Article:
THE GREAT GLASSCO
Memoirs of a gentleman of pleasure
Just before dawn on the day of the annual Foster Horse Show, a sultry Sunday in July, he wakes to a stupendous racket of thunder and torrential rain. But this is by no means a cheerless sound to a man comfortably in bed, protected by the stone walls of the snug house he designed himself. Outside, the storm is tearing the night apart; in here, Buffy Glassco is wondering sleepily whether the show will be rained out. He feels a fatherly concern: 20 years ago he was one of its founders and today he is to present the trophy he donated himself. In all that score of years the weather has held fair for the show.
Lightning flickers from gilt mirrors and old furniture in the house. Buffy decides that the sun will come out later, as usual. Another worry is nagging at him. The photographer fellow, a charming French Canadian, has insisted on taking his picture in riding costume, posed beside a neighbor’s thoroughbred; there was actually some talk of borrowing a dog to round out the composition. Buffy hasn’t ridden a horse for years — his enthusiasm was for harness horses anyway. And he fears now that his own strong martinis have beguiled him into presenting a false impression.
“After all,” he tells a house guest, sputtering mildly, “I’m a literary bloke.” A fair description of John Glassco, born in Montreal in 1909, poet, essayist, translator, fiction writer and pornographer. One of the best writers in Canada and perhaps the least known for an author of his rank. The very uniqueness of his gifts has kept him out of the publicity circus. In an age swarming with shaggy talents and thick-tongued spokesmen for causes, Glassco is an elegantly tailored stylist who disdains the topics of the hour. A late-blooming flower of the movement called by the shimmering, purple word decadence, he has lived by the discipline of hedonism, whose Victorian apologist Walter Pater once wrote: “Not the fruit of experience, but experience itself, is the end.” Glassco himself has written in a poem, “The means are more important than the end.”
In 1972 his Selected Poems won him a Governor General’s Award. His radiant evocation of expatriate Paris in the 1920s, Memoirs Of Montparnasse, published in 1970 though written 35 years earlier, was received more warmly abroad than at home. The veteran American critic Malcolm Cowley called it the best of all the books written about its period in Paris — no mean tribute, since almost every North American who spent more than a weekend in the city during the last years of the Twenties has written about it. From his underground career as a pornographer, Glassco acknowledges such classics as Under The Hill, in which he completes a romance that Aubrey Beardsley began and left unfinished, and Harriet Marwood, Governess (the original version of The English Governess by “Myles Underwood”), a masochist fantasy in the same class with The Story Of O and Sacher-Masoch’s Venus In Furs. The last-named novel, by the way, Glassco has translated, so far without finding a publisher; he feels the age is so deplorably permissive that true pornography is losing its appeal. He has also translated the Journal of the French-Canadian poet SaintDenys-Garneau, and edited English Poetry In Quebec and The Poetry Of French Canada In Translation. His pornographic work has surfaced recently in The Fatal Woman, a sequence of three tales on the theme of all his fiction, that of the beautiful, cruel female who enslaves the male.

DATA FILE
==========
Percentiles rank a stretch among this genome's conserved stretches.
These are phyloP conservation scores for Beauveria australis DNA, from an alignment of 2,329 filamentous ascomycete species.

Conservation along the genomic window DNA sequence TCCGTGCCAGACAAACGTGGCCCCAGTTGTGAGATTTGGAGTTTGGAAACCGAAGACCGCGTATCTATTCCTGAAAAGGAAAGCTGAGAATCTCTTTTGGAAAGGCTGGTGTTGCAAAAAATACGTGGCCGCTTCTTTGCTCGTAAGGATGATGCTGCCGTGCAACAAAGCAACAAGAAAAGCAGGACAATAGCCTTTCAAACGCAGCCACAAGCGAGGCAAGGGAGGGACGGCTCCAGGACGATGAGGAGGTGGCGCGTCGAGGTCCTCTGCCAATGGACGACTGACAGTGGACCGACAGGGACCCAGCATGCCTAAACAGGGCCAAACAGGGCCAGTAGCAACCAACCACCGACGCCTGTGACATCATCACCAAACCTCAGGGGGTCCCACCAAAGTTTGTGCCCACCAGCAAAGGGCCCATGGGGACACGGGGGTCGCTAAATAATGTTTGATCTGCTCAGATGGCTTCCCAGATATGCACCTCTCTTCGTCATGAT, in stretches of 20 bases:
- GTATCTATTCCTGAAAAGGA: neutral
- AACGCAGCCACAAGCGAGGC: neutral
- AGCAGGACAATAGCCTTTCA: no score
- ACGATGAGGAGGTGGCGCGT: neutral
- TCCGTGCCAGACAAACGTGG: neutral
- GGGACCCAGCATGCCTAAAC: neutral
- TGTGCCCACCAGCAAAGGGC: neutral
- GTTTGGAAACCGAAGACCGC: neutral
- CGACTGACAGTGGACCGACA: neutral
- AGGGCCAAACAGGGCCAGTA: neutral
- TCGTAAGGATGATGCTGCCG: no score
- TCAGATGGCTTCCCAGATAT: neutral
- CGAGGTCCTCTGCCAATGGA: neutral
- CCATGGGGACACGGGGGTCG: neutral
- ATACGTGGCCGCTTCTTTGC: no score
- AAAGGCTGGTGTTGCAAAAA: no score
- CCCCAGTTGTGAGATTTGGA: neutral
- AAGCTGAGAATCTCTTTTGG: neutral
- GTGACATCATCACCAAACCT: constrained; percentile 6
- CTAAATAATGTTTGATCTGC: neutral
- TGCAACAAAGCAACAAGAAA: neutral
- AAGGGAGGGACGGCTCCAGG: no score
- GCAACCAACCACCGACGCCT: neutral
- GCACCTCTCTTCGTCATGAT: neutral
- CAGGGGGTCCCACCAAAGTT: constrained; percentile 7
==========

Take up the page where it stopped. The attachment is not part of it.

Decidedly a literary bloke.
Later on this July Sunday, the weather having obligingly cleared, Glassco drives in his white Olds convertible (the mafiamobile, he calls it) to Knowlton. Quebec, now the site of Foster Horse Show. The horsey set greets him warmly — an old friend who during the war was the rural postman, delivering mail in all seasons, driving his own spanking horses; a former mayor of Foster who just over 20 years ago had the idea of putting on a horse show on his own farm.
The region seems an idyll of fields and farms, nestling among lakes and woods in the shelter of hills that are not quite mountains. Millionaires abound in these woods, with their swimming pools and thoroughbreds; the native yeomen do what they can to exploit them.
Buffy, a slight, willowy figure in an open shirt, a scarf at the throat, looks the compleat country gent. The military suggestion of the white moustache is muted by the noticing brown eyes, fine hands and unemphatic jaw. He turns his back discreetly on the Western classes with their cowboy gear and Stetsons to contemplate the trim, hard-bitten ladies riding boldly at their fences, horses grunting in the grip of those plump, compelling thighs. Up, and over; the Englishy bums in tight whipcords point at the sky.
The Eastern Townships include pockets of anglais in the surrounding Frenchness, retreats of rich brokers and businessmen from Montreal who tend to be defensively exaggerated in their “Englishness.” Buffy’s difference from all this is not at once obvious. He is after all a Glassco, one of a Canadian dynasty of men of affairs who made money and married it and watched it grow. One — J. Grant — gave his name to a royal commission on federal government organization; another — William — runs one of the best little theatres in Toronto.